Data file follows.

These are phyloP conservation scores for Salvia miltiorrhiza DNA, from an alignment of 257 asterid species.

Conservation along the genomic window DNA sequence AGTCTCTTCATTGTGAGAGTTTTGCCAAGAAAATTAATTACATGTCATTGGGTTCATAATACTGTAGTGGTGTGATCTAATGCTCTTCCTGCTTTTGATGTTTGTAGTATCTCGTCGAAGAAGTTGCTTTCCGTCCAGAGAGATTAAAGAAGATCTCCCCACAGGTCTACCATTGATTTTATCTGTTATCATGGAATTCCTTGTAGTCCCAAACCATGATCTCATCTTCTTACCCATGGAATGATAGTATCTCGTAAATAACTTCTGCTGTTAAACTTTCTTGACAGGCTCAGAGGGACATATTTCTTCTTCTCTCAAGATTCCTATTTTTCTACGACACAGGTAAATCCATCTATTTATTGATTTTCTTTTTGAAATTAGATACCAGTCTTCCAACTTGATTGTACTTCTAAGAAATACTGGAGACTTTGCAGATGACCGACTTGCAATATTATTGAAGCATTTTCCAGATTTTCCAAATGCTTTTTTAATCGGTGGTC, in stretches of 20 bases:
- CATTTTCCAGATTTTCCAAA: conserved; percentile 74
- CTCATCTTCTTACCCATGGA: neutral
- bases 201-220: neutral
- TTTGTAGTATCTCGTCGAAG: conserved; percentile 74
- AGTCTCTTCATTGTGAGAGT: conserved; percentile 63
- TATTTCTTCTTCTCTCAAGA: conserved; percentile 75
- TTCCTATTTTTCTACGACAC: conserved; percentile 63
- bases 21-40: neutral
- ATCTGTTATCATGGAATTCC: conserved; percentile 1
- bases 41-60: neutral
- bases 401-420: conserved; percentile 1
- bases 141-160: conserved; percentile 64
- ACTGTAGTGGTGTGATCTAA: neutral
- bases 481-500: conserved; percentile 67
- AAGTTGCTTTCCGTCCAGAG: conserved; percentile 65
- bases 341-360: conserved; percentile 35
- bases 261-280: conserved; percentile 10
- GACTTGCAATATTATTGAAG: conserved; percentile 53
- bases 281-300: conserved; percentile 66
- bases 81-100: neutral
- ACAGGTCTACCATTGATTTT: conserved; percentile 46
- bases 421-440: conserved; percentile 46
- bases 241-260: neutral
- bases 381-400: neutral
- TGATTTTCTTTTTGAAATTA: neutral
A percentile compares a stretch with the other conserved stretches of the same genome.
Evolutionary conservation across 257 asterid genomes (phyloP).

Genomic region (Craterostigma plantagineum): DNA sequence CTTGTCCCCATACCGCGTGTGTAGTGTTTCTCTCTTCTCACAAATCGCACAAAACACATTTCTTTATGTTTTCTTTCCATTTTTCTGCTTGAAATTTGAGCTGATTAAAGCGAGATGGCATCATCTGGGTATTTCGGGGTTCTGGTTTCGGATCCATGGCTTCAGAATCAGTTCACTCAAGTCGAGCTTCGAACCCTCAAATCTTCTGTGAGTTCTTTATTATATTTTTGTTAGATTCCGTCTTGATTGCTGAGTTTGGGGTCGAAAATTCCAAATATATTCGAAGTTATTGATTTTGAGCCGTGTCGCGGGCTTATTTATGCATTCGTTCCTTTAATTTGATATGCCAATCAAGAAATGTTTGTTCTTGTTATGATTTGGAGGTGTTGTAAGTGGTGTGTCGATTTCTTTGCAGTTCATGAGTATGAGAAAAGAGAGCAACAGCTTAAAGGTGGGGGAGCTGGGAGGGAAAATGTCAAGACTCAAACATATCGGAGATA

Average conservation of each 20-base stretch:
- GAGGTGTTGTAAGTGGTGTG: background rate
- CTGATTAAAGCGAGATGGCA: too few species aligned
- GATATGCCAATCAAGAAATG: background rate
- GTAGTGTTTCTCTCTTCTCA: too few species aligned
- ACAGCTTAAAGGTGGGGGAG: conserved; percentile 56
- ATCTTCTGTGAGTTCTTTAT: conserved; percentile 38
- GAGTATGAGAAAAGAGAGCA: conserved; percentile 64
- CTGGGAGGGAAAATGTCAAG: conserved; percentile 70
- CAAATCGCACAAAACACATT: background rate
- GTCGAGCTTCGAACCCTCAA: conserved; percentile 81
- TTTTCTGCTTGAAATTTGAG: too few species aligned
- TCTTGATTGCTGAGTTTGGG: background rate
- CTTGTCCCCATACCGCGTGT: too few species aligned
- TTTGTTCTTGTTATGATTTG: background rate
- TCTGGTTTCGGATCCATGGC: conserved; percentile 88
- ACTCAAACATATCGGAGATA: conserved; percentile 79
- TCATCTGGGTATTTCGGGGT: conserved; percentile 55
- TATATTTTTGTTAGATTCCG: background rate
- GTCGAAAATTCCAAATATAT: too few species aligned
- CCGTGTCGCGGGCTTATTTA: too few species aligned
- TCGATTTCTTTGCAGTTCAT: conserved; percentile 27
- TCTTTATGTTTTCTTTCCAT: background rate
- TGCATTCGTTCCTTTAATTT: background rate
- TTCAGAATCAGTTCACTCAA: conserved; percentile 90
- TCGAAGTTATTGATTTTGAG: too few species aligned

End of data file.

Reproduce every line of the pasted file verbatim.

These are phyloP conservation scores for Salvia miltiorrhiza DNA, from an alignment of 257 asterid species.

Conservation along the genomic window DNA sequence AGTCTCTTCATTGTGAGAGTTTTGCCAAGAAAATTAATTACATGTCATTGGGTTCATAATACTGTAGTGGTGTGATCTAATGCTCTTCCTGCTTTTGATGTTTGTAGTATCTCGTCGAAGAAGTTGCTTTCCGTCCAGAGAGATTAAAGAAGATCTCCCCACAGGTCTACCATTGATTTTATCTGTTATCATGGAATTCCTTGTAGTCCCAAACCATGATCTCATCTTCTTACCCATGGAATGATAGTATCTCGTAAATAACTTCTGCTGTTAAACTTTCTTGACAGGCTCAGAGGGACATATTTCTTCTTCTCTCAAGATTCCTATTTTTCTACGACACAGGTAAATCCATCTATTTATTGATTTTCTTTTTGAAATTAGATACCAGTCTTCCAACTTGATTGTACTTCTAAGAAATACTGGAGACTTTGCAGATGACCGACTTGCAATATTATTGAAGCATTTTCCAGATTTTCCAAATGCTTTTTTAATCGGTGGTC, in stretches of 20 bases:
- CATTTTCCAGATTTTCCAAA: conserved; percentile 74
- CTCATCTTCTTACCCATGGA: neutral
- bases 201-220: neutral
- TTTGTAGTATCTCGTCGAAG: conserved; percentile 74
- AGTCTCTTCATTGTGAGAGT: conserved; percentile 63
- TATTTCTTCTTCTCTCAAGA: conserved; percentile 75
- TTCCTATTTTTCTACGACAC: conserved; percentile 63
- bases 21-40: neutral
- ATCTGTTATCATGGAATTCC: conserved; percentile 1
- bases 41-60: neutral
- bases 401-420: conserved; percentile 1
- bases 141-160: conserved; percentile 64
- ACTGTAGTGGTGTGATCTAA: neutral
- bases 481-500: conserved; percentile 67
- AAGTTGCTTTCCGTCCAGAG: conserved; percentile 65
- bases 341-360: conserved; percentile 35
- bases 261-280: conserved; percentile 10
- GACTTGCAATATTATTGAAG: conserved; percentile 53
- bases 281-300: conserved; percentile 66
- bases 81-100: neutral
- ACAGGTCTACCATTGATTTT: conserved; percentile 46
- bases 421-440: conserved; percentile 46
- bases 241-260: neutral
- bases 381-400: neutral
- TGATTTTCTTTTTGAAATTA: neutral
A percentile compares a stretch with the other conserved stretches of the same genome.
Evolutionary conservation across 257 asterid genomes (phyloP).

Genomic region (Craterostigma plantagineum): DNA sequence CTTGTCCCCATACCGCGTGTGTAGTGTTTCTCTCTTCTCACAAATCGCACAAAACACATTTCTTTATGTTTTCTTTCCATTTTTCTGCTTGAAATTTGAGCTGATTAAAGCGAGATGGCATCATCTGGGTATTTCGGGGTTCTGGTTTCGGATCCATGGCTTCAGAATCAGTTCACTCAAGTCGAGCTTCGAACCCTCAAATCTTCTGTGAGTTCTTTATTATATTTTTGTTAGATTCCGTCTTGATTGCTGAGTTTGGGGTCGAAAATTCCAAATATATTCGAAGTTATTGATTTTGAGCCGTGTCGCGGGCTTATTTATGCATTCGTTCCTTTAATTTGATATGCCAATCAAGAAATGTTTGTTCTTGTTATGATTTGGAGGTGTTGTAAGTGGTGTGTCGATTTCTTTGCAGTTCATGAGTATGAGAAAAGAGAGCAACAGCTTAAAGGTGGGGGAGCTGGGAGGGAAAATGTCAAGACTCAAACATATCGGAGATA

Average conservation of each 20-base stretch:
- GAGGTGTTGTAAGTGGTGTG: background rate
- CTGATTAAAGCGAGATGGCA: too few species aligned
- GATATGCCAATCAAGAAATG: background rate
- GTAGTGTTTCTCTCTTCTCA: too few species aligned
- ACAGCTTAAAGGTGGGGGAG: conserved; percentile 56
- ATCTTCTGTGAGTTCTTTAT: conserved; percentile 38
- GAGTATGAGAAAAGAGAGCA: conserved; percentile 64
- CTGGGAGGGAAAATGTCAAG: conserved; percentile 70
- CAAATCGCACAAAACACATT: background rate
- GTCGAGCTTCGAACCCTCAA: conserved; percentile 81
- TTTTCTGCTTGAAATTTGAG: too few species aligned
- TCTTGATTGCTGAGTTTGGG: background rate
- CTTGTCCCCATACCGCGTGT: too few species aligned
- TTTGTTCTTGTTATGATTTG: background rate
- TCTGGTTTCGGATCCATGGC: conserved; percentile 88
- ACTCAAACATATCGGAGATA: conserved; percentile 79
- TCATCTGGGTATTTCGGGGT: conserved; percentile 55
- TATATTTTTGTTAGATTCCG: background rate
- GTCGAAAATTCCAAATATAT: too few species aligned
- CCGTGTCGCGGGCTTATTTA: too few species aligned
- TCGATTTCTTTGCAGTTCAT: conserved; percentile 27
- TCTTTATGTTTTCTTTCCAT: background rate
- TGCATTCGTTCCTTTAATTT: background rate
- TTCAGAATCAGTTCACTCAA: conserved; percentile 90
- TCGAAGTTATTGATTTTGAG: too few species aligned